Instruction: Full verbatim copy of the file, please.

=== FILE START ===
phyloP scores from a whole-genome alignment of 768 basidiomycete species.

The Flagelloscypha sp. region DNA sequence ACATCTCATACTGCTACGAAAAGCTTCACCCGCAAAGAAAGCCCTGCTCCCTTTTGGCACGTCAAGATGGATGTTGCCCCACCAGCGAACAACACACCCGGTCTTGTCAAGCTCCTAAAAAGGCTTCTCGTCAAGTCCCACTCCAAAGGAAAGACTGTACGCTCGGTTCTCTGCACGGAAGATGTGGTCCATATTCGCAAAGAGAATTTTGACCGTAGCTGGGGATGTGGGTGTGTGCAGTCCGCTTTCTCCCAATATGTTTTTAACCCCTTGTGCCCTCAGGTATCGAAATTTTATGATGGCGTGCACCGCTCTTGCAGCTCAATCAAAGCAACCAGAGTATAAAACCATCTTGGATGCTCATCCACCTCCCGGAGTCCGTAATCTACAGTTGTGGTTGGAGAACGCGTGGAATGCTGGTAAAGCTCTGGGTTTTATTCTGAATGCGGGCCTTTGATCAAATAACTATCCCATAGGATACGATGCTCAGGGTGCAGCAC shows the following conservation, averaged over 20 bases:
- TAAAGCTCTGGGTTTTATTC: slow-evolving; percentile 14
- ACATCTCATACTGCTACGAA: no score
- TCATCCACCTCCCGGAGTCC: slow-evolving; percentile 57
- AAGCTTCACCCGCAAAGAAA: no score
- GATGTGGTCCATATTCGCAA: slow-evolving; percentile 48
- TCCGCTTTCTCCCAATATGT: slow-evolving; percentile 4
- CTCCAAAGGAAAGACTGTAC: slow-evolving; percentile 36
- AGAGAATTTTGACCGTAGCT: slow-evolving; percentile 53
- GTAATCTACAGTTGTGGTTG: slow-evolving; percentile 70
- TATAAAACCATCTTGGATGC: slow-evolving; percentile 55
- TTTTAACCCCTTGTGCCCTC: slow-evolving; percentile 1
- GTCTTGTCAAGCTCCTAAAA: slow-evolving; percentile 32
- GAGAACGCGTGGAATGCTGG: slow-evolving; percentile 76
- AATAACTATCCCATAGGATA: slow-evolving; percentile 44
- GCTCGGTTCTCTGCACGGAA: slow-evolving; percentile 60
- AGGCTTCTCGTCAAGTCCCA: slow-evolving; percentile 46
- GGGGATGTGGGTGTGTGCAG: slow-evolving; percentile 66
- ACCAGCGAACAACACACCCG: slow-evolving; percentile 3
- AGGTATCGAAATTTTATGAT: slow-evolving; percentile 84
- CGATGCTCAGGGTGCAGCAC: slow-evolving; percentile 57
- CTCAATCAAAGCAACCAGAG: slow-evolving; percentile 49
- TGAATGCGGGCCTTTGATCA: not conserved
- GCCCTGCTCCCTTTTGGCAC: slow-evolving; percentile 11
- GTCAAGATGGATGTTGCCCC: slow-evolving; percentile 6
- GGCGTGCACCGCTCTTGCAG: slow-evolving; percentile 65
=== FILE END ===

phyloP scores from a whole-genome alignment of 768 basidiomycete species.

The Flagelloscypha sp. region DNA sequence ACATCTCATACTGCTACGAAAAGCTTCACCCGCAAAGAAAGCCCTGCTCCCTTTTGGCACGTCAAGATGGATGTTGCCCCACCAGCGAACAACACACCCGGTCTTGTCAAGCTCCTAAAAAGGCTTCTCGTCAAGTCCCACTCCAAAGGAAAGACTGTACGCTCGGTTCTCTGCACGGAAGATGTGGTCCATATTCGCAAAGAGAATTTTGACCGTAGCTGGGGATGTGGGTGTGTGCAGTCCGCTTTCTCCCAATATGTTTTTAACCCCTTGTGCCCTCAGGTATCGAAATTTTATGATGGCGTGCACCGCTCTTGCAGCTCAATCAAAGCAACCAGAGTATAAAACCATCTTGGATGCTCATCCACCTCCCGGAGTCCGTAATCTACAGTTGTGGTTGGAGAACGCGTGGAATGCTGGTAAAGCTCTGGGTTTTATTCTGAATGCGGGCCTTTGATCAAATAACTATCCCATAGGATACGATGCTCAGGGTGCAGCAC shows the following conservation, averaged over 20 bases:
- TAAAGCTCTGGGTTTTATTC: slow-evolving; percentile 14
- ACATCTCATACTGCTACGAA: no score
- TCATCCACCTCCCGGAGTCC: slow-evolving; percentile 57
- AAGCTTCACCCGCAAAGAAA: no score
- GATGTGGTCCATATTCGCAA: slow-evolving; percentile 48
- TCCGCTTTCTCCCAATATGT: slow-evolving; percentile 4
- CTCCAAAGGAAAGACTGTAC: slow-evolving; percentile 36
- AGAGAATTTTGACCGTAGCT: slow-evolving; percentile 53
- GTAATCTACAGTTGTGGTTG: slow-evolving; percentile 70
- TATAAAACCATCTTGGATGC: slow-evolving; percentile 55
- TTTTAACCCCTTGTGCCCTC: slow-evolving; percentile 1
- GTCTTGTCAAGCTCCTAAAA: slow-evolving; percentile 32
- GAGAACGCGTGGAATGCTGG: slow-evolving; percentile 76
- AATAACTATCCCATAGGATA: slow-evolving; percentile 44
- GCTCGGTTCTCTGCACGGAA: slow-evolving; percentile 60
- AGGCTTCTCGTCAAGTCCCA: slow-evolving; percentile 46
- GGGGATGTGGGTGTGTGCAG: slow-evolving; percentile 66
- ACCAGCGAACAACACACCCG: slow-evolving; percentile 3
- AGGTATCGAAATTTTATGAT: slow-evolving; percentile 84
- CGATGCTCAGGGTGCAGCAC: slow-evolving; percentile 57
- CTCAATCAAAGCAACCAGAG: slow-evolving; percentile 49
- TGAATGCGGGCCTTTGATCA: not conserved
- GCCCTGCTCCCTTTTGGCAC: slow-evolving; percentile 11
- GTCAAGATGGATGTTGCCCC: slow-evolving; percentile 6
- GGCGTGCACCGCTCTTGCAG: slow-evolving; percentile 65